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Although Our Harvard Can Do Better takes no position on fossil fuel divestment, it is neither our wish nor our place, as a campaign tackling one particular power structure, to purport to model the sole responsible form of activism on this campus.
t is clear from the article “Sexing Discourse” (October 29, 2013) by Reed E. McConnell ’15, that the author simply does not understand why groups like the Anscombe Society, Harvard College Faith and Action, the Catholic Student Association, the Knights of Columbus, and the Daughters of Isabella are concerned about the widespread use of pornography.
I think we all stopped at one point or another and looked up at the tower of Mem Church, thanking our lucky stars that we go to school at such a crazy, historic, beautiful, vaguely ridiculous place filled with incredible people.
The idea that the Church does not do enough for the poor in Africa is dubious at best. The idea that she is complicit in the deaths of hundreds of thousands is absolutely outrageous.
We write on behalf of 56 other current students and alumni of Harvard Law School in response to the Crimson’s ...
It’s been a day, Mr. President, but you have yet to fulfill any of your so-called “campaign promises.”
It is a moral obligation of college admissions to recognize that these systems of oppression exist, that they are immoral, that they operate subtly and on a broad scale, and to work to counteract them.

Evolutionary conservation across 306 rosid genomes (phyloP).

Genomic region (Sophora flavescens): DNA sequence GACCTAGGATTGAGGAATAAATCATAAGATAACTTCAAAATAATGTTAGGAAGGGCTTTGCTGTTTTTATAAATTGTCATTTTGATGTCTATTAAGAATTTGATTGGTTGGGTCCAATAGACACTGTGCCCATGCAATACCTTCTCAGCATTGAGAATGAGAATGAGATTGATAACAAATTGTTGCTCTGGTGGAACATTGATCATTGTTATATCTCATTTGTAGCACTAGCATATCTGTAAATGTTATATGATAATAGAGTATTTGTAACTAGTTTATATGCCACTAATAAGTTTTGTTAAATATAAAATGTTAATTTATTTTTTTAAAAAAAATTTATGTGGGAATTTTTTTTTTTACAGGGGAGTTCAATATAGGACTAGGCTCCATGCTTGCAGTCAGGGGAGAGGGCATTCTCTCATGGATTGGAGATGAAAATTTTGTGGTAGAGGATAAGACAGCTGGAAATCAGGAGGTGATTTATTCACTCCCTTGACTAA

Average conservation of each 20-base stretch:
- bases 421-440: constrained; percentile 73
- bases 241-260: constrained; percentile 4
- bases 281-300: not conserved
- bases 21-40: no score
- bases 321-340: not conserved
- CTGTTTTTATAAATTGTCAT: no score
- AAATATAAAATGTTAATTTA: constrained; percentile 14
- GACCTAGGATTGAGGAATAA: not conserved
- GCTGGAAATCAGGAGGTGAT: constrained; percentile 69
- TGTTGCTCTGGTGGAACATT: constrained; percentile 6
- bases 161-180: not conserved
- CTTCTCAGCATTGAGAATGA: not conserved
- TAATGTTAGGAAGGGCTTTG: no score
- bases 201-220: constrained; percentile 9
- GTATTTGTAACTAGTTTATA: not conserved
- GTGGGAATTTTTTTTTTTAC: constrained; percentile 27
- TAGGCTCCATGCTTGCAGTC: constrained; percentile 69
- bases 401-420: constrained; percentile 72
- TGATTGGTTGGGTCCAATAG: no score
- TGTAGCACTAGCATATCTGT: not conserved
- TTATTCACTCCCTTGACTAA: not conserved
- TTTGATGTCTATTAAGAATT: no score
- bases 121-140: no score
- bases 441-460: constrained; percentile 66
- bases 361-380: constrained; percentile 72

In what kind of democracy does a presidential candidate get arrested for showing up to a presidential debate?
How can we sustain healthy dialogue when the presumed majority is content to quash opposing positions, even those that are held in good faith and defended by reasoned arguments, by demonizing them with accusations of bigotry or malice?
As an adamantly secular Jew, I have only ever felt welcome at Harvard Hillel, a sentiment shared by everyone with whom I’ve spoken—secular, religious, or otherwise.
I have been at pains to make time to sit with our Orthodox students, who frankly feel neglected and underserved here this year, with some justification.
It is nothing short of demeaning to hear that I could not possibly care about repairing the world because of my Orthodox faith.
The fact that the beliefs of some religious people contradict our knowledge of the natural world does not imply that religion and science are irreconcilable.
At this point, preventing the climate crisis is a question of political will—and our federal government is being held hostage by the influence of fossil fuel corporations.